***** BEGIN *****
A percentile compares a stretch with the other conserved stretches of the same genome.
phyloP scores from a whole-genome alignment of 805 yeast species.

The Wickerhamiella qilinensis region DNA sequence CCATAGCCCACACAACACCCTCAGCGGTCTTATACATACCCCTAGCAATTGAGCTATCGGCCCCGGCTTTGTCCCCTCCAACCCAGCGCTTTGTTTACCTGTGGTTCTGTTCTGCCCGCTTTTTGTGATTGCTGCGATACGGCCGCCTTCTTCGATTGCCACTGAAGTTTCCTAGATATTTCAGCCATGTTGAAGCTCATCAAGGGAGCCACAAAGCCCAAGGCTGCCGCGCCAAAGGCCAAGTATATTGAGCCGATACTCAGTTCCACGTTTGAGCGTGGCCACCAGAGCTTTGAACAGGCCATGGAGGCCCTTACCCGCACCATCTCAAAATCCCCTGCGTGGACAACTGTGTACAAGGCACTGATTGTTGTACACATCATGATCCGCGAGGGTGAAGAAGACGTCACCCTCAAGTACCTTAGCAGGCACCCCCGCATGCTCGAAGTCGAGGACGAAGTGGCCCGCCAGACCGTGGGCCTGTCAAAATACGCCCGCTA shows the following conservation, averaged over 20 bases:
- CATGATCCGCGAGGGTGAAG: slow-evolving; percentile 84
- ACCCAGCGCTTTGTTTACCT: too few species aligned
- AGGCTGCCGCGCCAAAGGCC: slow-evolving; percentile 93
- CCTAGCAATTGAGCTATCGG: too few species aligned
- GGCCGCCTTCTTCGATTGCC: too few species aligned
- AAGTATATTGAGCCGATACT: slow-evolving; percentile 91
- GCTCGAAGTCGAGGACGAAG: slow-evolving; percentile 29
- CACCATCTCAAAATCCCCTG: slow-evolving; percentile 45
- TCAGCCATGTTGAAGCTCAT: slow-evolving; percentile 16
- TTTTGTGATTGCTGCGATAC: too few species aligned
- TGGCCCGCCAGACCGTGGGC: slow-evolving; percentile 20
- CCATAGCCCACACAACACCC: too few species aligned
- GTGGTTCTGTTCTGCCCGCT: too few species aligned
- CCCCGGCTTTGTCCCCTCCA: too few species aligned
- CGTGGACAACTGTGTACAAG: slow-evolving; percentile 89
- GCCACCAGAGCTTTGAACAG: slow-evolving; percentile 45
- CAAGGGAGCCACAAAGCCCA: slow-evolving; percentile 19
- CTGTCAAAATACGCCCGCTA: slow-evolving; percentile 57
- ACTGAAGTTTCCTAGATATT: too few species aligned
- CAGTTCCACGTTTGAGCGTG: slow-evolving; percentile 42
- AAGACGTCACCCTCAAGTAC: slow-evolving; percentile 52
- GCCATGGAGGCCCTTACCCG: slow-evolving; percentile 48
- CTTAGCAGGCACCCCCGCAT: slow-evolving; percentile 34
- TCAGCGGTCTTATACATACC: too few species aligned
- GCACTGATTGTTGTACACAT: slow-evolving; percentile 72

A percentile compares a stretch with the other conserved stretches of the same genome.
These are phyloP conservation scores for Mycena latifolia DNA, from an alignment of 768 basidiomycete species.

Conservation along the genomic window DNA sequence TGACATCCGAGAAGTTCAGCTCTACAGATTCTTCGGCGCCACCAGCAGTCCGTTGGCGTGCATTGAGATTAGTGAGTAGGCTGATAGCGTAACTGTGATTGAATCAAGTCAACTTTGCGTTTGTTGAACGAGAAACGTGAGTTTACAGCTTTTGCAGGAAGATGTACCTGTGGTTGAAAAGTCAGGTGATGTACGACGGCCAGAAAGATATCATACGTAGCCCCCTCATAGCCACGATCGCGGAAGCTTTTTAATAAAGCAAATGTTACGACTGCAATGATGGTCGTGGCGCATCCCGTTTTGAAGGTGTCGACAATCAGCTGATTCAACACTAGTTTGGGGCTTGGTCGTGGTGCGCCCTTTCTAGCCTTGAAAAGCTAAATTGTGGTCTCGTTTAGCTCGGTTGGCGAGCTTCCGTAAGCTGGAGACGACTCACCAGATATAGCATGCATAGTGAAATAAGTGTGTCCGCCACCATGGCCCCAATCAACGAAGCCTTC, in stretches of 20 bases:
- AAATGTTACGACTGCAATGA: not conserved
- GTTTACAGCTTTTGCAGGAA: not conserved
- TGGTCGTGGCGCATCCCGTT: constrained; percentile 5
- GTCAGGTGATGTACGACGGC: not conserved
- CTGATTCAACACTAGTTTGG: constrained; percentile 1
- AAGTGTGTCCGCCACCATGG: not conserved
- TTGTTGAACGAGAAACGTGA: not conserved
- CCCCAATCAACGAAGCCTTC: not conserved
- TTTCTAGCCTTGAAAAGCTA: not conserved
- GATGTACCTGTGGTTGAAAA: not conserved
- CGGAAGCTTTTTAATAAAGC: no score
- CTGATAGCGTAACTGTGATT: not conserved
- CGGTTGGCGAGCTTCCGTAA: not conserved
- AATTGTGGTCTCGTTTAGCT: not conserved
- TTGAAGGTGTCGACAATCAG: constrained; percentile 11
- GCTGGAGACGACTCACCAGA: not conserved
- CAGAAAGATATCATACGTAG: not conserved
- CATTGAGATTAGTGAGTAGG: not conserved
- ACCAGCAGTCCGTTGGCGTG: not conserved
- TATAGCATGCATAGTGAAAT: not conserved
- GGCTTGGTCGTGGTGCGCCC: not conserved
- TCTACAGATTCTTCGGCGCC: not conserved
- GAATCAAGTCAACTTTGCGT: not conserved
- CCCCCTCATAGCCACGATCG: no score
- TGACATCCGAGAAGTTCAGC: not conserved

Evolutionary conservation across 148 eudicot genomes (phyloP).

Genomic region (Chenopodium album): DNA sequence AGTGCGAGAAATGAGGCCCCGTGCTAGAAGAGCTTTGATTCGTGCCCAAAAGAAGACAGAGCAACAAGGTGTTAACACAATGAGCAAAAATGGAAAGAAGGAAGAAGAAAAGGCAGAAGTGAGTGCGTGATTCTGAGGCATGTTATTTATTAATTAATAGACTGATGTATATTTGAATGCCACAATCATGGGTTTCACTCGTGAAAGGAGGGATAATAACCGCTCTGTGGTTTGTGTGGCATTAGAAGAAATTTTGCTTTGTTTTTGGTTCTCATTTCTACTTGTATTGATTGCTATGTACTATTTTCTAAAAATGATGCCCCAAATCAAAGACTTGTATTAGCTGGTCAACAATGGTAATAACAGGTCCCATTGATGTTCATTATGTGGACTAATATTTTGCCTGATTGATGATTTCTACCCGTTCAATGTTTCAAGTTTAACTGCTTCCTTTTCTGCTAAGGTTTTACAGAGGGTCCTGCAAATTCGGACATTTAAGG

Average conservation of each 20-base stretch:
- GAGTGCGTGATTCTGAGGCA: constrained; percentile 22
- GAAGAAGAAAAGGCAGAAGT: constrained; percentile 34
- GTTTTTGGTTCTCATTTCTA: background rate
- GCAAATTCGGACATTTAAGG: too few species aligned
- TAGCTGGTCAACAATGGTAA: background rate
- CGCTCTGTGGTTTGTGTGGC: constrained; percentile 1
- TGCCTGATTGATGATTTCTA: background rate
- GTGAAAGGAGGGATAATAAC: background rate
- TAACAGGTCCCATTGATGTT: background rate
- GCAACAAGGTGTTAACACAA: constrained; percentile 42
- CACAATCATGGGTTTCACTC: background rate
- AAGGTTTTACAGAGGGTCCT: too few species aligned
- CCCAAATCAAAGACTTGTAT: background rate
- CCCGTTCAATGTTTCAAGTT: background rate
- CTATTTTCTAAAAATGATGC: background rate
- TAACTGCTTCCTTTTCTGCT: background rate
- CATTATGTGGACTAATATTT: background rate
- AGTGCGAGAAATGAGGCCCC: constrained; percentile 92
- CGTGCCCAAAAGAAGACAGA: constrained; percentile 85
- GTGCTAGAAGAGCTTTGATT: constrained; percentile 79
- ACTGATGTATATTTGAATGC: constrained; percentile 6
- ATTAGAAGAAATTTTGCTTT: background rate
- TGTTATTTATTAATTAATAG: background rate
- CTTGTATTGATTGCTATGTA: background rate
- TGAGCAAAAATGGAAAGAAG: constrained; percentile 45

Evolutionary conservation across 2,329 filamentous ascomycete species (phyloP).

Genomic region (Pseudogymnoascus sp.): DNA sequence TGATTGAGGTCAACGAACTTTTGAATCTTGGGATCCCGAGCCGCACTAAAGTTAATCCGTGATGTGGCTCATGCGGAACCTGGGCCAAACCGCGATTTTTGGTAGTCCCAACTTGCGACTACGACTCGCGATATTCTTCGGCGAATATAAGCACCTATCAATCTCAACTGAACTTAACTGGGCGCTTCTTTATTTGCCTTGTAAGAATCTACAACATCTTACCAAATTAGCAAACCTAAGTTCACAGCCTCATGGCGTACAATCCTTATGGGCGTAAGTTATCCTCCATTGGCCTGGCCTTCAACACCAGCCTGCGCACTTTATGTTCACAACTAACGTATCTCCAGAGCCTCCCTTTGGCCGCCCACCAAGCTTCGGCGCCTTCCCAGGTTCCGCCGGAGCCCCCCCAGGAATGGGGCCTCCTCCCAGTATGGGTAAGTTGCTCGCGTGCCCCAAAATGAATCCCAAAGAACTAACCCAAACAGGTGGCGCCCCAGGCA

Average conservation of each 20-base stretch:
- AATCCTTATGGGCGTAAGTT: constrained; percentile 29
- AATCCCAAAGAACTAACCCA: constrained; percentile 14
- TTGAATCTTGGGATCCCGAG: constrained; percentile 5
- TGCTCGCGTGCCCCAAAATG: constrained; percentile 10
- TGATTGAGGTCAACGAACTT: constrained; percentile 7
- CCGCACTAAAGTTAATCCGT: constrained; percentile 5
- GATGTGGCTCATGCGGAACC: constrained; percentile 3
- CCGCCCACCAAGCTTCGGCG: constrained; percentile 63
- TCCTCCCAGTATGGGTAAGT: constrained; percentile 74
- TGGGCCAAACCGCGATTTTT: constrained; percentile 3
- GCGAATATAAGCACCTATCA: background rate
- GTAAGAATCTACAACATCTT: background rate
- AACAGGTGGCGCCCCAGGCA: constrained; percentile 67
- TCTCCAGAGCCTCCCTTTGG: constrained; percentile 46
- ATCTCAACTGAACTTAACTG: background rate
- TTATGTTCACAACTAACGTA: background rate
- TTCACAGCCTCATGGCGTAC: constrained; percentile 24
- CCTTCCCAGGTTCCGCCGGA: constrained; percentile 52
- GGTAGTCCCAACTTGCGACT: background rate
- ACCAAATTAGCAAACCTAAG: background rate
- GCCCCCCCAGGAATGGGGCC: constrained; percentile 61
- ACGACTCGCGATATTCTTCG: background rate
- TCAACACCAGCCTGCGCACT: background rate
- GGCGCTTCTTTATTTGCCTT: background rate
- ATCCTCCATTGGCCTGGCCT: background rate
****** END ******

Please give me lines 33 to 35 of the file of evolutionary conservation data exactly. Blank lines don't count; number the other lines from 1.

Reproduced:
- GTTTACAGCTTTTGCAGGAA: not conserved
- TGGTCGTGGCGCATCCCGTT: constrained; percentile 5
- GTCAGGTGATGTACGACGGC: not conserved